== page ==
A seaside escape near home


 
 

Amy Souza

Resources
n Galos Salt Cave
10 a.m.-8 p.m. daily
6501 W. Irving Park Road., Chicago
(773) 283-7701 for reservations
$15, $8 kids 4-12 years, $5 additional child, free kids 2 and under

 

Just off the hustle and bustle that is Irving Park Road, the Galos Salt Cave—the first salt-iodine cave in the U.S.—lies quietly nestled below the Jolly Inn Banquet Hall. Eastern Europeans have touted the health benefits of salt therapy (also called Halotherapy) for decades, and the Polish community of Chicago ushered in its very own Chicago-style cave last summer.

On our first visit, my son, 6, and I donned fresh white socks and the attendant ushered us inside. The "cave" is a peaceful, pastel-lit room; the ceiling is lined with faux stalactites and the walls are decorated with seashells and entirely lined with salt. The ground is about 4 inches thick with large salt crystals. A column features dancing salt-like dolphins and a little mermaid sits politely forlorn in a corner. A soft, relaxing seaside soundtrack plays in the background

My son’s eyes opened wide upon entering. He made quick friends with two other children and they settled into the kids corner and played with the salt crystals as if it were a giant sandbox (sand toys are provided). After awhile, the music—or was it the salt—got to him: he found a good spot, made a pillow with a provided white blanket, covered himself in salt crystals and proceeded to relax. My father joined us, and he and I settled into the comfy chaise lounges and entered meditative states. Visitors are asked to remain quiet during the 45-minute session.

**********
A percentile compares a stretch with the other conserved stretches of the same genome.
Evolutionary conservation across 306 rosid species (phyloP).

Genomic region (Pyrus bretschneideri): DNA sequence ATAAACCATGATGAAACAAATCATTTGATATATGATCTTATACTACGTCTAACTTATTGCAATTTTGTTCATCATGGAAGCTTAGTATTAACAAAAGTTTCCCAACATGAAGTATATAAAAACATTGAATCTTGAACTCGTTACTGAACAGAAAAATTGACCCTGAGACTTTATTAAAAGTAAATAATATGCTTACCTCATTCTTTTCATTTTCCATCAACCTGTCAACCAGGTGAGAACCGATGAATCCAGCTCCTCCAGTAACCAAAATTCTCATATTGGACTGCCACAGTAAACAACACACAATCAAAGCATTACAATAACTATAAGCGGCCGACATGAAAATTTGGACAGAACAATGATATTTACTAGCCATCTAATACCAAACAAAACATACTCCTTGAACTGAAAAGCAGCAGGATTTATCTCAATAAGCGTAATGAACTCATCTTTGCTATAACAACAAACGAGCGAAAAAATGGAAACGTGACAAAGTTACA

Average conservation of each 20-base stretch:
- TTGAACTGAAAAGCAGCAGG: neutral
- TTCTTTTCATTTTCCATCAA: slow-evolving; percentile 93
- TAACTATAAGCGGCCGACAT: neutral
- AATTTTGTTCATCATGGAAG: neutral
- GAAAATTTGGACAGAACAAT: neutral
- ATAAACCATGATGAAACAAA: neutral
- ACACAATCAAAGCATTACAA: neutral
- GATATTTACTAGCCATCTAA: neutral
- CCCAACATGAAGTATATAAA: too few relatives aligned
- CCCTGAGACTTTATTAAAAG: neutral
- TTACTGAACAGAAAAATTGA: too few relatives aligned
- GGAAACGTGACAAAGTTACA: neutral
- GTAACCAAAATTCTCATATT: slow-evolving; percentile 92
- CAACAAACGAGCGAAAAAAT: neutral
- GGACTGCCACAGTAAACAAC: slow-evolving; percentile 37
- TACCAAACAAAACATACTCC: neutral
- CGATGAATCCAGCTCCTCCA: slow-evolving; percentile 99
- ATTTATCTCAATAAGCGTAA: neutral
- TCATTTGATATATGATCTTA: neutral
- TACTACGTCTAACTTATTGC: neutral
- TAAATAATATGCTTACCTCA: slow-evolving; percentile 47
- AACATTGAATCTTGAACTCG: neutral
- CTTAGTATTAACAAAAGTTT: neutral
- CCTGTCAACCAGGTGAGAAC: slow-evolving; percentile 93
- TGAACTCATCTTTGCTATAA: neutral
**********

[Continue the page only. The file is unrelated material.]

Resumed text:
The manager of the cave contends that one 45 minute session is equivalent to a three-day trip to the seaside (and at $15 per adult, a whole lot less expensive). I spoke with a mother who has been taking her children to the salt cave three mornings a week—and she’s concluded that these visits have saved her children from the colds that linger in Chicago throughout the year.

Am I a believer? I could feel the salt lightly sting the back of my throat as I breathed in and the softly lit, quiet environment certainly left me rested. Was it the vaporized salt or the forced familial mediation that left me relaxed and reinvigorated?

In any case, possible health benefits may have been canceled out by the hearty lunch we enjoyed afterwards. In addition to the salt cave, the Jolly Inn features a romantic restaurant as well as an affordable, all-you-can eat Polish buffet.

 

 
 





 
 
 
Copyright 2014 Wednesday Journal Inc. All rights reserved. Chicago web development by liQuidprint